So the clock has just begun on Bitcoin’s acceptance more broadly. Crash or no crash, we should expect a significant increase in the level of institutional adoption this year. Specifically, a large number of companies will put together groups focused on what Bitcoin means to them — and as early as next year we’ll start to hear people ask “What’s your Bitcoin strategy?” in much the same way people asked “What’s your social media strategy?”

Crypto_Tech

 

4. The Economist explains: How bitcoin mining works

Clever though it is, the system has weaknesses. One is rapid consolidation…As the bitcoin price continues to fall, consolidation could become more of a problem: some miners are giving up because the rewards of mining no longer cover the costs. Some worry that mining will become concentrated in a few countries where electricity is cheap, such as China, allowing a hostile government to seize control of bitcoin. Others predict that mining will end up as a monopoly—the exact opposite of the decentralised system that Mr Nakamoto set out to create.

 

5. R3 Advisor Tim Swanson delves into bitcoin transaction data

Tim has posted two fascinating articles. The most recent is a deep dive into the supposed growth of bitcoin transaction volume. And this shorter post on payment processors lays out very clearly the need for wider bitcoin adoption to relieve price pressure:

The current supply pressure on a daily basis: aside from a couple firms such as BitFury (which according to some sources has around a ~$180 total cost of production), miners as a whole end up having to sell the majority of coins each day (~2,000 – 3,000+ coins) and as a whole, merchants process about 5,000 – 6,000 coins a day.  So this means 10,000 coins x 365 days or 3,650,000 coins.  Thus, to maintain a $300 price with that sell pressure the market needs to have ~$1 billion a year in capital come into this space.  And to maintain a $1,200 price with the same merchant/miner behavior the market would need to have ~$4.4 billion.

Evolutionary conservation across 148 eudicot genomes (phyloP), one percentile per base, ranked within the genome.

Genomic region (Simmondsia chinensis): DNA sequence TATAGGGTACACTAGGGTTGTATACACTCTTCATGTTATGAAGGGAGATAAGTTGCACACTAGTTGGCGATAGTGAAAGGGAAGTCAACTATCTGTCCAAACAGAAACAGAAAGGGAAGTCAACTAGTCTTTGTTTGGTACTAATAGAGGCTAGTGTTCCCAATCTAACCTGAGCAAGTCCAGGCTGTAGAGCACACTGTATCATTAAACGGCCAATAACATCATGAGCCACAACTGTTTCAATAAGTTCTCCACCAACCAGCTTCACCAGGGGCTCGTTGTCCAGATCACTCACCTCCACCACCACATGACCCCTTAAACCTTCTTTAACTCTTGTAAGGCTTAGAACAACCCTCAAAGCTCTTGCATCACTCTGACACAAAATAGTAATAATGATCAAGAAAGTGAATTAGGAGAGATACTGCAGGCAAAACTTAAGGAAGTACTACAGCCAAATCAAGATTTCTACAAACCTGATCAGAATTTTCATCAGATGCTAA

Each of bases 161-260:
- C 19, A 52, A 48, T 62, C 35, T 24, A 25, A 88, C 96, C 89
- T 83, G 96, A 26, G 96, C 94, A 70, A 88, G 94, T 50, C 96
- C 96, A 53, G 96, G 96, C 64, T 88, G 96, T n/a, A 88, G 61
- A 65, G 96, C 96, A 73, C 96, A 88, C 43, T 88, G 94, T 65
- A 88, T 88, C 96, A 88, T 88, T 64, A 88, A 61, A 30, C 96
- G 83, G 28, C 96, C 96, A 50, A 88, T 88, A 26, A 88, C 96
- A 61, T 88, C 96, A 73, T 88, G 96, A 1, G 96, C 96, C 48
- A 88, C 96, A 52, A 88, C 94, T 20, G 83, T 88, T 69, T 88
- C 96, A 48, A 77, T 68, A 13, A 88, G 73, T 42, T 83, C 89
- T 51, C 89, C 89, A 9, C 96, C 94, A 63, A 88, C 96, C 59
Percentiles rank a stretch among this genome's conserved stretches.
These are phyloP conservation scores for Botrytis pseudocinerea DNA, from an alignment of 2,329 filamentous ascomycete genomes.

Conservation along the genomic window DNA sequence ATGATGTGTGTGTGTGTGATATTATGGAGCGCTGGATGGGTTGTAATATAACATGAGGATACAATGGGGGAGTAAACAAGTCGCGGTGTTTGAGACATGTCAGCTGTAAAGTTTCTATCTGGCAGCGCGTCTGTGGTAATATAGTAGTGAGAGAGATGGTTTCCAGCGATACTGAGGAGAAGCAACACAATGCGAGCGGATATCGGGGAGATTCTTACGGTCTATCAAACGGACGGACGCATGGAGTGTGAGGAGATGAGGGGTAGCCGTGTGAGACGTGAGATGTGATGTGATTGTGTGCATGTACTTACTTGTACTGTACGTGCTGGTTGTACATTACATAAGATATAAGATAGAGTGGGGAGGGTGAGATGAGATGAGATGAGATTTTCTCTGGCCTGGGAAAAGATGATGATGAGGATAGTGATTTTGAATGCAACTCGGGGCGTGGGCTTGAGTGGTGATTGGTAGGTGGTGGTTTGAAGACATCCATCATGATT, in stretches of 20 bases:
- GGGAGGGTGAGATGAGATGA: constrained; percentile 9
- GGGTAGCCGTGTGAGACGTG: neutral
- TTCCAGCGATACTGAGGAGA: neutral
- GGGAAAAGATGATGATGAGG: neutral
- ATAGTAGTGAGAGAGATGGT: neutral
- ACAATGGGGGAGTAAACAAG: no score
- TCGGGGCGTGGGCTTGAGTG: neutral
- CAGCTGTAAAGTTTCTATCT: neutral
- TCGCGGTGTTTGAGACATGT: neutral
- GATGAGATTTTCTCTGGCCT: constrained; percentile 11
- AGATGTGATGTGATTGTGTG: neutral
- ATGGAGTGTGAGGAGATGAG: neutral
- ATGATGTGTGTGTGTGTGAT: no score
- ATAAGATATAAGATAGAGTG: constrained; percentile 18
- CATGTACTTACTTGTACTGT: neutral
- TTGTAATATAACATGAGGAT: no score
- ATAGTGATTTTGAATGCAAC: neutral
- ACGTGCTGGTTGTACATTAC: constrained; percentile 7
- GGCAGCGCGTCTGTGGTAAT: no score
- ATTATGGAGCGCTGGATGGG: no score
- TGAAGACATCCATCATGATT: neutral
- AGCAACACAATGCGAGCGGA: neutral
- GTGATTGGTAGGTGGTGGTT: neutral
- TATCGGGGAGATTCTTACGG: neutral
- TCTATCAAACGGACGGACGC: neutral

6. Bill Gates on connecting the world

Q: Are you excited about the potential of Bitcoin in systems like these as a way to keep fees low and have the system work robustly in the global sense?

A: There’s a lot that Bitcoin or Ripple and variants can do to make moving money between countries easier and getting fees down pretty dramatically. But Bitcoin won’t be the dominant system. When you talk about a domestic economy, [you must have] the idea of attributed transactions, where if you sent it to the wrong person you can actually get the transaction reversed. [And a traditional system] doesn’t have this huge fluctuation where the value of your account is going up and down by a factor of two. We need things that draw on the revolution of Bitcoin, but Bitcoin alone is not good enough.

 

7. White Paper of the Week

Codius from Ripple Labs. Smart Oracles: A Simple, Powerful Approach to Smart Contracts

Fairly accessible white paper that positions Codius as the McDLT of smart contract proposals: trying to keep the on-blockchain ON and the off-blockchain OFF.

 

…and finally, for something completely different…

 

8. WATCHING WILLIE’S BACK

An amazing profile on the true honky-tonk hustler who has been keeping the beat and the peace for Willie Nelson for decades:

As Willie explained to an associate who’d wondered why he kept an a—– like Paul on the payroll, especially when he couldn’t keep time as a drummer: “He’s saved my life.” More than once. Besides, as the singer Delbert McClinton has observed, “Everyone in this business needs an a——.”